© 2011 Suscol Intertribal Council, P.O. Box 5386, Napa, CA 94581
Native Elders struggle to reinvest culture and language in young people, and cooperate with ethno-biographers to record Native history and recollections
Congress passes Public Law 671, known as the Termination Act, extinguishing the rights of the Wappo tribe and 41 other rancherias to federal assistance and land bases
Maidu-Pomo Elders Norma Knight and Jim Big Bear King establish the Suscol Indian Council to address archeological concerns in the Napa Valley
A Native American garden at Bothe Park in Calistoga is established with consultation with Wappo Elders
Senator Daniel Inouye, Chairman of Indian Affairs, spearheads Senate Bill 2144 to re-recognize "terminated tribes"
Mishewal- Wappo begin reorganization and apply for re-recognition under the leadership of John Trippo
Laura Somersall, famous Wappo-Pomo basket maker, teacher, lecturer and linguist, dies
Traditional Wappo-Pomo singers and dancers gather again in public sites throughout the Napa Valley
Wappo and Pomo Elders, the Suscol Council, and the Napa Valley College create a dedication garden to Napa Valley's First People in St. Helena
Clint McKay promotes awareness of the Native American experience through his lecture series on the Onastis-Wappo culture and traditions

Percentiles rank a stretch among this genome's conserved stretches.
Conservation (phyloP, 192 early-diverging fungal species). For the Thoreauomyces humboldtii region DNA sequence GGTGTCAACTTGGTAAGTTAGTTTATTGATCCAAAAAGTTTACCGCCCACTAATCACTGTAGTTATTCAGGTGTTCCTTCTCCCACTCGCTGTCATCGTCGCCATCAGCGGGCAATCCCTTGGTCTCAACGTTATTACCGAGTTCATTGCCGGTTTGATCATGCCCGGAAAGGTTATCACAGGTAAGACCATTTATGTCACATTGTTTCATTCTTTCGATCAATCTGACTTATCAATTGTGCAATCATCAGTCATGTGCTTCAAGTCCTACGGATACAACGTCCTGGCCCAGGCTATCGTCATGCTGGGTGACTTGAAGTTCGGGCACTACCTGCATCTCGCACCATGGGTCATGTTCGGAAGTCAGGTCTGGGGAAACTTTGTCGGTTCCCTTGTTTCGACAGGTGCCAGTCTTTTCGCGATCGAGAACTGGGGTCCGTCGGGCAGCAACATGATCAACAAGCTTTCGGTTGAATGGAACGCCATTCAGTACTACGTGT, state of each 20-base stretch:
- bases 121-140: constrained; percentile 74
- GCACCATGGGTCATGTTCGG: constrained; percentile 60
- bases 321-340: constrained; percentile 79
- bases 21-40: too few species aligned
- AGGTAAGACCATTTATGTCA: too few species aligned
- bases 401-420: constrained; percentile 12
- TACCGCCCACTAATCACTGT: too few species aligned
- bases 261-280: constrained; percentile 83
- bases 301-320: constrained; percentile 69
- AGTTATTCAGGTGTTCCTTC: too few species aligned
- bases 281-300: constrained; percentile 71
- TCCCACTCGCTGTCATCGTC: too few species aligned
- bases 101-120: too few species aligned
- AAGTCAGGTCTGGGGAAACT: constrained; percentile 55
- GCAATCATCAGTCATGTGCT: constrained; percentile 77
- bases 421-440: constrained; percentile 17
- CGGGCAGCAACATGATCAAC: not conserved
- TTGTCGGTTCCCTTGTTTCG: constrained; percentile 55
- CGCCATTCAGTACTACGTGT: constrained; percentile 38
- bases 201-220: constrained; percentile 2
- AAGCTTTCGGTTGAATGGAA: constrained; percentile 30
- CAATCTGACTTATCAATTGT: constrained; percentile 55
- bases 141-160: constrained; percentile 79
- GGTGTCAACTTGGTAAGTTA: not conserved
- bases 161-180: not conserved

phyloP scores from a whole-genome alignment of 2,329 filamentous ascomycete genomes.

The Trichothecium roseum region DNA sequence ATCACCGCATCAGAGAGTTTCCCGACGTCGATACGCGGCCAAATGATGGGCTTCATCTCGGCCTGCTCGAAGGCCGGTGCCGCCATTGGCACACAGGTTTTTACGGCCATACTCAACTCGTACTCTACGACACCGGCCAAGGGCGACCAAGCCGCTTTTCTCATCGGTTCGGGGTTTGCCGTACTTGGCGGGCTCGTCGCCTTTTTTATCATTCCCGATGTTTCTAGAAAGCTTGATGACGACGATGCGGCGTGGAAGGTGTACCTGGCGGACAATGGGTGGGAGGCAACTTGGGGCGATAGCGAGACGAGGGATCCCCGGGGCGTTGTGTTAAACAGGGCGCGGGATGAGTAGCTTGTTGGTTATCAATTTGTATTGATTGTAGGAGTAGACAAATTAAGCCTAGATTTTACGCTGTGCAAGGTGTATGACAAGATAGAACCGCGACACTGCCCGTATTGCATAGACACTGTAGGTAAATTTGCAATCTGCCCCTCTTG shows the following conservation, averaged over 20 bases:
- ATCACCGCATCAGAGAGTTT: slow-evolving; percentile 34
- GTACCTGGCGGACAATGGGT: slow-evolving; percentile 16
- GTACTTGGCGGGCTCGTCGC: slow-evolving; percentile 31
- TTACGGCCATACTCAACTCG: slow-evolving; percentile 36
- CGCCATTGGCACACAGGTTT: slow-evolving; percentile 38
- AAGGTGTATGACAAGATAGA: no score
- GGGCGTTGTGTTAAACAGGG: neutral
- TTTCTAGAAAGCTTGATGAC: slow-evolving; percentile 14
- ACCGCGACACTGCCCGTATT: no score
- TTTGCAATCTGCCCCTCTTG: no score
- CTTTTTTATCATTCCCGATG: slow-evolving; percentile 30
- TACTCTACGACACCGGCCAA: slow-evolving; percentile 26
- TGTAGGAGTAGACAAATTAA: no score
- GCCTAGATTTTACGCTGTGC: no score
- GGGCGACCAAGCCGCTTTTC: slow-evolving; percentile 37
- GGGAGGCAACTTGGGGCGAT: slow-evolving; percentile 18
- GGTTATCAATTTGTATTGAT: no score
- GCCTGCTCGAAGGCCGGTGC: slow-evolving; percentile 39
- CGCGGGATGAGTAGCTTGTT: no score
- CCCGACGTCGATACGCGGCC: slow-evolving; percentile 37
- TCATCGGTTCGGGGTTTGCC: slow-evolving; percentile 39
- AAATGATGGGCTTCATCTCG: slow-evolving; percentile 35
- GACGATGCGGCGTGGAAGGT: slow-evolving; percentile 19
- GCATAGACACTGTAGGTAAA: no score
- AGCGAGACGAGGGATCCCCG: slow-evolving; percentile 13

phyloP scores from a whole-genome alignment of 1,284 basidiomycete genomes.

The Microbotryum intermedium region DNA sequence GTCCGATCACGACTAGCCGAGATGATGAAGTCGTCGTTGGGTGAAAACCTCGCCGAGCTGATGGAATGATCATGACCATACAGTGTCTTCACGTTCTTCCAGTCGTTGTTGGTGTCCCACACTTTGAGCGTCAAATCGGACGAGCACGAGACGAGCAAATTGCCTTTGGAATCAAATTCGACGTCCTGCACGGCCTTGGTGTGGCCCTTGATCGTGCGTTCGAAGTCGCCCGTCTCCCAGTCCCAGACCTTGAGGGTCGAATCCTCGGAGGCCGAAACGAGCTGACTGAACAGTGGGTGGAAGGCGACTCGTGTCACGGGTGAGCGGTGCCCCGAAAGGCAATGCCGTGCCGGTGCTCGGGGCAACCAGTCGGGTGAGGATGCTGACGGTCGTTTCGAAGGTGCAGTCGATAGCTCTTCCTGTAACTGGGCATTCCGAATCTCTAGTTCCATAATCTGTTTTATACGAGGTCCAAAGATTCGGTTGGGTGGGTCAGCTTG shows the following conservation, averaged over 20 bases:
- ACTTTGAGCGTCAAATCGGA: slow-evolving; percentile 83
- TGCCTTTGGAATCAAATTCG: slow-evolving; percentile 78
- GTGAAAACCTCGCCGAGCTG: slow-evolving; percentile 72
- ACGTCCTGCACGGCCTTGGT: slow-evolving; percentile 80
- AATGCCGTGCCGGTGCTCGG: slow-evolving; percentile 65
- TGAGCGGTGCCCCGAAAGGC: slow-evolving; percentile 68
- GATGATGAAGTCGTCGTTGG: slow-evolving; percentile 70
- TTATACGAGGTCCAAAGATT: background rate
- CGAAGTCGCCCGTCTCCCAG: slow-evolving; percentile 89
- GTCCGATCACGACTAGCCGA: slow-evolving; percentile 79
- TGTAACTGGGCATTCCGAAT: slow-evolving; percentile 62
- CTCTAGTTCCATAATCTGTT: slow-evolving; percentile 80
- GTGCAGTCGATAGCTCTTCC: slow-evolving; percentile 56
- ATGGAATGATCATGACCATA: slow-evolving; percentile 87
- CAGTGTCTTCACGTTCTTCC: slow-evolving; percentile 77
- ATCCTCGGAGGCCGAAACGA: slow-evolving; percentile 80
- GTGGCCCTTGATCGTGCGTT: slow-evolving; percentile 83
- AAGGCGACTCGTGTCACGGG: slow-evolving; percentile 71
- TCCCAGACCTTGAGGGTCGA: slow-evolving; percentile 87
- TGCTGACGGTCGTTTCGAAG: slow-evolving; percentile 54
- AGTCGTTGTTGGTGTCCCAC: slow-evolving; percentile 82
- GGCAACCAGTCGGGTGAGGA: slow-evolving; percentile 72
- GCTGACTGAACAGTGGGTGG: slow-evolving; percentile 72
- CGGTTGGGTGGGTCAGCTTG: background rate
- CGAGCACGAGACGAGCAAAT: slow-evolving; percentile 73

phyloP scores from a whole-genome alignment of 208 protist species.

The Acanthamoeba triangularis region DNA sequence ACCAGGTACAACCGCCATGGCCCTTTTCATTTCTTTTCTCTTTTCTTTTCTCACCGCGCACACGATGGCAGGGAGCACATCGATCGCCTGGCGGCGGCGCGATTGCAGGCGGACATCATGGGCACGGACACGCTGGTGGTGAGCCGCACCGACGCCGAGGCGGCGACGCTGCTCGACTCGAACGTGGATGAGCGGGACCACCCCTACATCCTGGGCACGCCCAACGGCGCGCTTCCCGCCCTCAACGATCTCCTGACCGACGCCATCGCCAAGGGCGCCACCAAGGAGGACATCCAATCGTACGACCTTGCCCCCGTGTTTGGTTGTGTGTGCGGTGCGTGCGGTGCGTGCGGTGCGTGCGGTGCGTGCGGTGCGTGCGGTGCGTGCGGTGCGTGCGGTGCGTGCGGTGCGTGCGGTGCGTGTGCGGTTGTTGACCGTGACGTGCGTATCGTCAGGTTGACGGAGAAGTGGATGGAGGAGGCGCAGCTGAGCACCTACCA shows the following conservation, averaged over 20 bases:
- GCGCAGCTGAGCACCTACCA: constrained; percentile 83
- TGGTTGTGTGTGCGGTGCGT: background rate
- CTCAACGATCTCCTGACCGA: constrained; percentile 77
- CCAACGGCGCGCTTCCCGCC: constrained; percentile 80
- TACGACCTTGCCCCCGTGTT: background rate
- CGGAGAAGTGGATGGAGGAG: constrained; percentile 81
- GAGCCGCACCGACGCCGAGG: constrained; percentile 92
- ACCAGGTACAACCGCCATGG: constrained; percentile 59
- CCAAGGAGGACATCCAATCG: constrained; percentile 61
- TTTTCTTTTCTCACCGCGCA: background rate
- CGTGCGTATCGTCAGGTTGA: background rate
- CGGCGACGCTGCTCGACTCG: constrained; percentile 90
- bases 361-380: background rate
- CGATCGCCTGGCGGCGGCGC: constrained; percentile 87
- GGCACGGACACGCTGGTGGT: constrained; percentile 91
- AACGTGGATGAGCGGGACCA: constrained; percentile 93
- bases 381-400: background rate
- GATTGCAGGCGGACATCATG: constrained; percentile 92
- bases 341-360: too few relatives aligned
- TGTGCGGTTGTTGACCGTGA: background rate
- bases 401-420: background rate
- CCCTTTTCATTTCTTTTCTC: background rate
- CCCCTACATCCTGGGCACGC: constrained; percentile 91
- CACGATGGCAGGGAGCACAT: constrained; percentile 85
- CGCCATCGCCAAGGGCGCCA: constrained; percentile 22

Suscol Council Continues to promote cultural awareness through annual events: Pow-wow, art auction, and small venue lectures & films with the ultimate goal of healing the post-colonial trauma.
"The Wappo are a group of three similar-speaking people: the northern Mishewal (Warrior People) of Alexander Valley and southern Lake County; the central Mutistul group of Knights Valley and eastern Sonoma County; and the Mayakmah (Water Going Out Place) of the southern tidal areas of Napa and Sonoma Valleys." Their staunch resistance to invasion and cultural destruction earned them the Spanish name "Guapo", meaning daring, brave or handsome. In phonetic English, "Guapo" came to be pronounced "Wap-poe", but the tribe referred to themselves as the Onastis - the people who speak plainly or "Outspoken People".
Ethnographic evidence suggests that the Wappo spoke a Yukian language with significant regional time depth. Moratto's California linguistic settlement history (1984: 543: et seq.) states that Yukian speakers controlled the north coast ranges as much as 8,000 years ago. Eventually, other Native groups moved into the Napa Valley, reducing the Yukian domain. Approximately 3,300 years ago, the Miwok gained a foothold in former Yukian territory. Later, Hokan speakers (the Pomo) expanded southward into Sonoma and Napa Counties. The Wappo re-established control of Napa Valley about 1,500 years ago, and their territory remained roughly the same until the 1800s.
After the Spanish and Mexican invasion in 1823, the tribes were nearly decimated by forced marches and smallpox. When forced to relocate to various missions for religious indoctrination, many fled to friendlier territory. In Alexander Valley, Clear Lake and Sonoma County, Wappos intermarried with other tribes, and blended with the European invaders.
At present, Native Americans are reasserting the beauty and richness of their cultural traditions. California Native Americans have persevered and they have much to share with more dominant cultures.
One need only be still to hear.
Jim Big Bear King, Suscol Tribal Elder
"Looking through the trees"